History is an opportunity for students to learn about the world around them and to seek answers to the question: “How did this come to be this way?” We provide an exciting and cohesive history curriculum that enables each student to develop as a confident member of their local and global communities, to provide learning experiences that develop skills, knowledge, relationships, attitude, and cognition, which are underpinned by our mission to help young gifted students grow.
Through in-depth discussions, Socratic seminars, research, and analysis of primary and secondary historical resources, middle school students study that culture is a system of shared beliefs, values, customs, and behaviors. Culture can be seen in physical objects and human activities, but much of culture is unseen. Study of the “seen” aspects of culture can lead to an understanding of the “unseen” aspects of culture. Students come to understand that throughout history, geographic characteristics have influenced patterns of human settlement and the development of civilizations. Technological advances that make use of available natural, capital, and human resources often enable humans to adapt to their environments and successfully meet economic wants. The result of human adaptation in a variety of environments is a rich cultural mosaic that continues today.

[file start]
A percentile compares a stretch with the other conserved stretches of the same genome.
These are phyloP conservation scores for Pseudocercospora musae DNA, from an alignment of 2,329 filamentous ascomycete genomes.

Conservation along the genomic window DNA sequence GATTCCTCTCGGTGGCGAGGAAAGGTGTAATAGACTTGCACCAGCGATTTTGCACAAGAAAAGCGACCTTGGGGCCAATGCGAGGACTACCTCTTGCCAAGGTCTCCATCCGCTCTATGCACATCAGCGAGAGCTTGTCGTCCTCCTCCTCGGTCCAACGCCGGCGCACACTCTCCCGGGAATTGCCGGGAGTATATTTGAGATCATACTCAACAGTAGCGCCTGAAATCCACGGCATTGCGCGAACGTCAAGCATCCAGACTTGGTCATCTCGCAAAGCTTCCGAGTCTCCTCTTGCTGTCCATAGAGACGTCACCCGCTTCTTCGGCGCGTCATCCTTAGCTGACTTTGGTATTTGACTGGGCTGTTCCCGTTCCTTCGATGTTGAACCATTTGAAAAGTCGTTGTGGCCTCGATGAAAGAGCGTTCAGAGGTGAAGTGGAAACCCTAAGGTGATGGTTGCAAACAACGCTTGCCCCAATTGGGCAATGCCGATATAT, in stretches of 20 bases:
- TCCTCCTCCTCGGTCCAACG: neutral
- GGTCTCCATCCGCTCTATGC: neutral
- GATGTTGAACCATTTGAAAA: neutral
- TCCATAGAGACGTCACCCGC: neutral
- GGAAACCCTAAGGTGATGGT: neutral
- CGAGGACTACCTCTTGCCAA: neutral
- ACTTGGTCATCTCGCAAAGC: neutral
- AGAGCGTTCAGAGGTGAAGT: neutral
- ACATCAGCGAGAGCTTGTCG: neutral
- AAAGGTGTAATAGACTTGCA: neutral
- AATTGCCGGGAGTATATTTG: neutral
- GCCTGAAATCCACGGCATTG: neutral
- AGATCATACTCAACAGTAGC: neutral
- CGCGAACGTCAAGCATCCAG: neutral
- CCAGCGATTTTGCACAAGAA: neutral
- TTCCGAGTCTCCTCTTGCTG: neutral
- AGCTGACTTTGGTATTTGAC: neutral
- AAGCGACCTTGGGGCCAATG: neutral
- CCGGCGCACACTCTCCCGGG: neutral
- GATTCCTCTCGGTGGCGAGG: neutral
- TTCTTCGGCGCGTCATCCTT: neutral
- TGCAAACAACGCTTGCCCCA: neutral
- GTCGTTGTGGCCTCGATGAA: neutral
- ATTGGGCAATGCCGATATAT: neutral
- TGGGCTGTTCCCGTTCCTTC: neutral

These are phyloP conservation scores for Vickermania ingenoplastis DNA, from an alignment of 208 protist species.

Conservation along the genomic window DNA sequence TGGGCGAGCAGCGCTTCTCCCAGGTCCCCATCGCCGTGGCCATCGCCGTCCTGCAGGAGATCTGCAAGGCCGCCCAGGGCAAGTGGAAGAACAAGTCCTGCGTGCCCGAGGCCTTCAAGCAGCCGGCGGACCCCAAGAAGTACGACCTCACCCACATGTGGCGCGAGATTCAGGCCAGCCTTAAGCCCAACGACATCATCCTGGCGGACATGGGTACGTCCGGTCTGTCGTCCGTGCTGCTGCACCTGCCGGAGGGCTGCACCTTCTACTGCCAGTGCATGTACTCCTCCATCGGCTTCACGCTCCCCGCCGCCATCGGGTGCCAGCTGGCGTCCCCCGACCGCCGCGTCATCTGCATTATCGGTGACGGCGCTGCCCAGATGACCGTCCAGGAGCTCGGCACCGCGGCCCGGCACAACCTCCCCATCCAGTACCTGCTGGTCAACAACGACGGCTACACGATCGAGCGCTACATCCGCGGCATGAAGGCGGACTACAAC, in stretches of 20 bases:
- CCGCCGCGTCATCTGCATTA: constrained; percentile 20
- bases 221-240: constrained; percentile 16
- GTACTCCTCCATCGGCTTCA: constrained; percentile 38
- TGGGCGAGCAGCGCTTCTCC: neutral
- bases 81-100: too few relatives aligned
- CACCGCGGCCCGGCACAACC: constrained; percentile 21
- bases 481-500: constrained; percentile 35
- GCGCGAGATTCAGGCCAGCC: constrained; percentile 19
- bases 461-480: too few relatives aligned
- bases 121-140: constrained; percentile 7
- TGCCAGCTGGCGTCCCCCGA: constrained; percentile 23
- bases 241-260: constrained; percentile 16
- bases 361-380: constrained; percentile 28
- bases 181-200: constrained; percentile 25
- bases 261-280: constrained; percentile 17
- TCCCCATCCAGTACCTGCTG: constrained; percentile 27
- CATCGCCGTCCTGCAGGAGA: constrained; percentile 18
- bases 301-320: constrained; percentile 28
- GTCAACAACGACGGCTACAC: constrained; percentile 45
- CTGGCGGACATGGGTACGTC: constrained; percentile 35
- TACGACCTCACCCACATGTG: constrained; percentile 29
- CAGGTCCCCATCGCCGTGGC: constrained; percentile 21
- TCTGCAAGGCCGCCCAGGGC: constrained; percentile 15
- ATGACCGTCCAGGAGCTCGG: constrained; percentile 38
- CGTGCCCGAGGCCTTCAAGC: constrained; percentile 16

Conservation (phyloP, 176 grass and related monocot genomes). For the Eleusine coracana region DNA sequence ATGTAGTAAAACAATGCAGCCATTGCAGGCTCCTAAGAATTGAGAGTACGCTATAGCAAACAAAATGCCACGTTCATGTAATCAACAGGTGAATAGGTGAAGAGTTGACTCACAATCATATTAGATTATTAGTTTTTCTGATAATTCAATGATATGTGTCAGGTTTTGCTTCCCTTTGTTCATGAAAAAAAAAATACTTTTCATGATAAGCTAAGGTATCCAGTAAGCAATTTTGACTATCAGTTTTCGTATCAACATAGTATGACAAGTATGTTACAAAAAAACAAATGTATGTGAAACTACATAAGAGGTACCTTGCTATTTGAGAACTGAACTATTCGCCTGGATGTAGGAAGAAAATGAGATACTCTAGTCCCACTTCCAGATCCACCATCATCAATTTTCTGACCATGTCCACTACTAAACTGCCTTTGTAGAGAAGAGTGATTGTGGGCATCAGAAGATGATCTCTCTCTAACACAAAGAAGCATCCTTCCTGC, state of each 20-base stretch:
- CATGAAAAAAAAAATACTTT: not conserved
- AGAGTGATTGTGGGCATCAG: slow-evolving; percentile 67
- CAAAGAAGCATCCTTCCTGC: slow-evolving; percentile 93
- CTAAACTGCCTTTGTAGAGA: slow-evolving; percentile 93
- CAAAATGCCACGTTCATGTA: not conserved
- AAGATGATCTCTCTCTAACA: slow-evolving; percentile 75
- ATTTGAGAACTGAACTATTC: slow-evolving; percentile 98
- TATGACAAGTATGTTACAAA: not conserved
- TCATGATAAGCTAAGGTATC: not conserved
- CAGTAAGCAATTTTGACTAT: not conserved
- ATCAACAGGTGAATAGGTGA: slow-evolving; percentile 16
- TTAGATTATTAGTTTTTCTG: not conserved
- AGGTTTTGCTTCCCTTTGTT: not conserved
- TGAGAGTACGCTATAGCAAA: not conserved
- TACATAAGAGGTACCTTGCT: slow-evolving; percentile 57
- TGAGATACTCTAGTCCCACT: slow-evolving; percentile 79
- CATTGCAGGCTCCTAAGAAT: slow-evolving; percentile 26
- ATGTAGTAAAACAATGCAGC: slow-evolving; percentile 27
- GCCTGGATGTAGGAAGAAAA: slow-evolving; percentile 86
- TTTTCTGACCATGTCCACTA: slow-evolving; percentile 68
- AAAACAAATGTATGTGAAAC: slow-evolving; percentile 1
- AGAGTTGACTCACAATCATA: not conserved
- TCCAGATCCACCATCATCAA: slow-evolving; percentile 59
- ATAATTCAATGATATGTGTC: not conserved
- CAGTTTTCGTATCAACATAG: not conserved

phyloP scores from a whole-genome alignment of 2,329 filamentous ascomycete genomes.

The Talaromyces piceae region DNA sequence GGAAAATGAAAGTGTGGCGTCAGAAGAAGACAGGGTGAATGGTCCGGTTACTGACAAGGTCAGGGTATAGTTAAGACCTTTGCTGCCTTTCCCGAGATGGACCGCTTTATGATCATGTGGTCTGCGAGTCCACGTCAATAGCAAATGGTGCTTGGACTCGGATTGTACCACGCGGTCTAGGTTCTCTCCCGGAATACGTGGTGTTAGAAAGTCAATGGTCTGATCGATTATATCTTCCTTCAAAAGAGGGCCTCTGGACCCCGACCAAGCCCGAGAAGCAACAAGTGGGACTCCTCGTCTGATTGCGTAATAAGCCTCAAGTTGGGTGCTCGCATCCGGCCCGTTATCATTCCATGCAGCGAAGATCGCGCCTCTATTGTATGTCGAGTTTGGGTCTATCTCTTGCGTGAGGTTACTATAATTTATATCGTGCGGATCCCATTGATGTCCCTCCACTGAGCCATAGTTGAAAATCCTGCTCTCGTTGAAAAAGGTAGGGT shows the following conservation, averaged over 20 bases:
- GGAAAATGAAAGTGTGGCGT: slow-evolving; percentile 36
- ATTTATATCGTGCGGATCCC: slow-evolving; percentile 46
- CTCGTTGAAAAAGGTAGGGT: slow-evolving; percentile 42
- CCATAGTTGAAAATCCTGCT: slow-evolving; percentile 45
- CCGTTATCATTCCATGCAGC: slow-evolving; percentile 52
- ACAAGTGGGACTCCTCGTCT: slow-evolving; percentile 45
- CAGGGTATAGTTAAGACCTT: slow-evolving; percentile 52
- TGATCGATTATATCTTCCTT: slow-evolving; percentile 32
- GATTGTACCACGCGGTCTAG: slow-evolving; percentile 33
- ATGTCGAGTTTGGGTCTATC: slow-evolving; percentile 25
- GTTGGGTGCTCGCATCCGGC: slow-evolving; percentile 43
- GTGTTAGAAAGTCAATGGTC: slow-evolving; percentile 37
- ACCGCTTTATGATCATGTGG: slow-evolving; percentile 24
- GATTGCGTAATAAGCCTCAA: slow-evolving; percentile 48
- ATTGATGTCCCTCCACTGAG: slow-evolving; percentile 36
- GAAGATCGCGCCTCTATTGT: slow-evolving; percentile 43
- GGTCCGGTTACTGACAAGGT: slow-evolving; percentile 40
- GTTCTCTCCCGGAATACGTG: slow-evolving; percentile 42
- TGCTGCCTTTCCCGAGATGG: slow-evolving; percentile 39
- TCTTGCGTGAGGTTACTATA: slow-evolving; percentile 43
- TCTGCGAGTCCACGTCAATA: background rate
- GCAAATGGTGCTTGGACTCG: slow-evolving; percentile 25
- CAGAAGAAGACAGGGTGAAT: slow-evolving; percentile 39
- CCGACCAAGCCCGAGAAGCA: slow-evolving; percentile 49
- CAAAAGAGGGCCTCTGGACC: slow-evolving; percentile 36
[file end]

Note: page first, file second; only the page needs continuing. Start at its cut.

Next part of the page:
Students come to understand that political systems are the people, practices, and institutions that use power to help make and enforce societal decisions. Governments are the formal institutions that make, carry out, and enforce these decisions. Power in a government is organized and distributed through its structures and practices. In a democracy, governments operate through the active participation of citizens and are responsive to citizen needs. Students focus on how the political systems of ancient Greece and Rome laid a foundation for many democratic principles and practices followed today.
Students study that throughout history, civilizations have had to decide how to allocate scarce resources through their economic systems. Different types of economic systems have developed to determine what to produce, how to produce it, and how to distribute it to people. These decisions influence the political and social systems of a civilization.
Middle school students examine U.S. history evaluating to what extent American colonists were justified in rebelling against British authority and creating their own political system and analyzing American responses to inside and outside forces and how those contributed to the creation of national political culture. Students understand how geographic and economic expansion impacted the rights of diverse populations in America and how the U.S. resolved the political, economic, and social issues that led to and resulted from the Civil War.
Throughout our curriculum, comparisons are made to current times in order to answer the question, “How did this come to be this way?”